|John Bartlett (1820–1905). Familiar Quotations, 10th ed. 1919.|
|Sir Walter Scott. (1771–1832) (continued)|
| Rouse the lion from his lair.|
| The Talisman. Chap. vi.|
| Jock, when ye hae naething else to do, ye may be aye sticking in a tree; it will be growing, Jock, when ye ’re sleeping. 1|
| The Heart of Midlothian. Chap. viii.|
| Fat, fair, and forty. 2|
| St. Ronan’s Well. Chap. vii.|
| “Lambe them, lads! lambe them!” a cant phrase of the time derived from the fate of Dr. Lambe, an astrologer and quack, who was knocked on the head by the rabble in Charles the First’s time.|
| Peveril of the Peak. Chap. xlii.|
| Although too much of a soldier among sovereigns, no one could claim with better right to be a sovereign among soldiers. 3|
| Life of Napoleon.|
| The sun never sets on the immense empire of Charles V. 4|
| Life of Napoleon. (February, 1807.)|
The very words of a Highland laird, while on his death-bed, to his son. [back]
See Dryden, Quotation 80. [back]
See Pope, Quotation 200. [back]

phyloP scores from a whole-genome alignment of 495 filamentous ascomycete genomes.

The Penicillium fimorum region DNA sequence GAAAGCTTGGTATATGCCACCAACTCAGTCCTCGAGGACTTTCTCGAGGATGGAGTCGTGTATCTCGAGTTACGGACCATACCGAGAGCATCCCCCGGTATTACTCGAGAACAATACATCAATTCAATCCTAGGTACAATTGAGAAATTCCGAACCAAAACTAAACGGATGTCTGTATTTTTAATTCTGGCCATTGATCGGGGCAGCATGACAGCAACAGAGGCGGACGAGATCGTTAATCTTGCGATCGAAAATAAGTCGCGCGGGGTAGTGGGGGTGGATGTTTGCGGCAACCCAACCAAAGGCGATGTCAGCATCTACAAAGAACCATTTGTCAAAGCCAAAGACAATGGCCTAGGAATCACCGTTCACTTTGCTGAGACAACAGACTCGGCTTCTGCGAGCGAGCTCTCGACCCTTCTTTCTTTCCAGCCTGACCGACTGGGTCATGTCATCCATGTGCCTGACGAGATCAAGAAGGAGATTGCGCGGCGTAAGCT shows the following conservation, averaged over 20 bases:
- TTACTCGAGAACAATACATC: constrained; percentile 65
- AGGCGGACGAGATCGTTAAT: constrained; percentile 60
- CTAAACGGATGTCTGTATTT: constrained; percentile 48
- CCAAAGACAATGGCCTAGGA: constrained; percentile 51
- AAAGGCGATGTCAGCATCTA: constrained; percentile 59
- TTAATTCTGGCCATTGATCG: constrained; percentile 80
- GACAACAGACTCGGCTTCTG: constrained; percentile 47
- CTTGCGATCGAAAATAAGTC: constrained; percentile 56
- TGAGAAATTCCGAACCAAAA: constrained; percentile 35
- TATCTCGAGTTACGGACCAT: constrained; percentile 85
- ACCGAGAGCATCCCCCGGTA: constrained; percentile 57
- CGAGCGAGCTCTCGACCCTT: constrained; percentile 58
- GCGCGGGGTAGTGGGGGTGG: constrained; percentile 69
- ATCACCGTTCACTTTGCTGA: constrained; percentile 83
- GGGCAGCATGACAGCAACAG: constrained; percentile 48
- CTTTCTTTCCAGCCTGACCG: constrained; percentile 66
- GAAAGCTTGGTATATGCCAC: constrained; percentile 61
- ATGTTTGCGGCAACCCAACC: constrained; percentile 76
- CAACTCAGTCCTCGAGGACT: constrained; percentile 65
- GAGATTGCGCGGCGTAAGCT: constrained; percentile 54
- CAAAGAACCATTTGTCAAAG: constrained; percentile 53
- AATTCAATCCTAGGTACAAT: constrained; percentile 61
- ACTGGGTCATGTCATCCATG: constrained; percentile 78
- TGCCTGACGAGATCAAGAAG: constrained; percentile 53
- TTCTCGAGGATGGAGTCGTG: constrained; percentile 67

A power which has dotted over the surface of the whole globe with her possessions and military posts, whose morning drum-beat, following the sun, and keeping company with the hours, circles the earth with one continuous and unbroken strain of the martial airs of England.—Daniel Webster: Speech, May 7, 1834.
Why should the brave Spanish soldier brag the sun never sets in the Spanish dominions, but ever shineth on one part or other we have conquered for our king?—Captain John Smith: Advertisements for the Unexperienced, &c. (Mass. Hist. Soc. Coll., Third Series, vol. iii. p. 49).
It may be said of them (the Hollanders) as of the Spaniards, that the sun never sets on their dominions.—Gage: New Survey of the West Indies. Epistle Dedicatory. (London, 1648.)
I am called
The richest monarch in the Christian world;
The sun in my dominion never sets.
Schiller: Don Karlos, act i. sc. 6.
Di quel monarca, a cui
Nè anco, quando annotta il sol tramonta
(The proud daughter of that monarch to whom when it grows dark [elsewhere] the sun never sets).—Guarini: Pastor Fido (1590). On the marriage of the Duke of Savoy with Catherine of Austria. [back]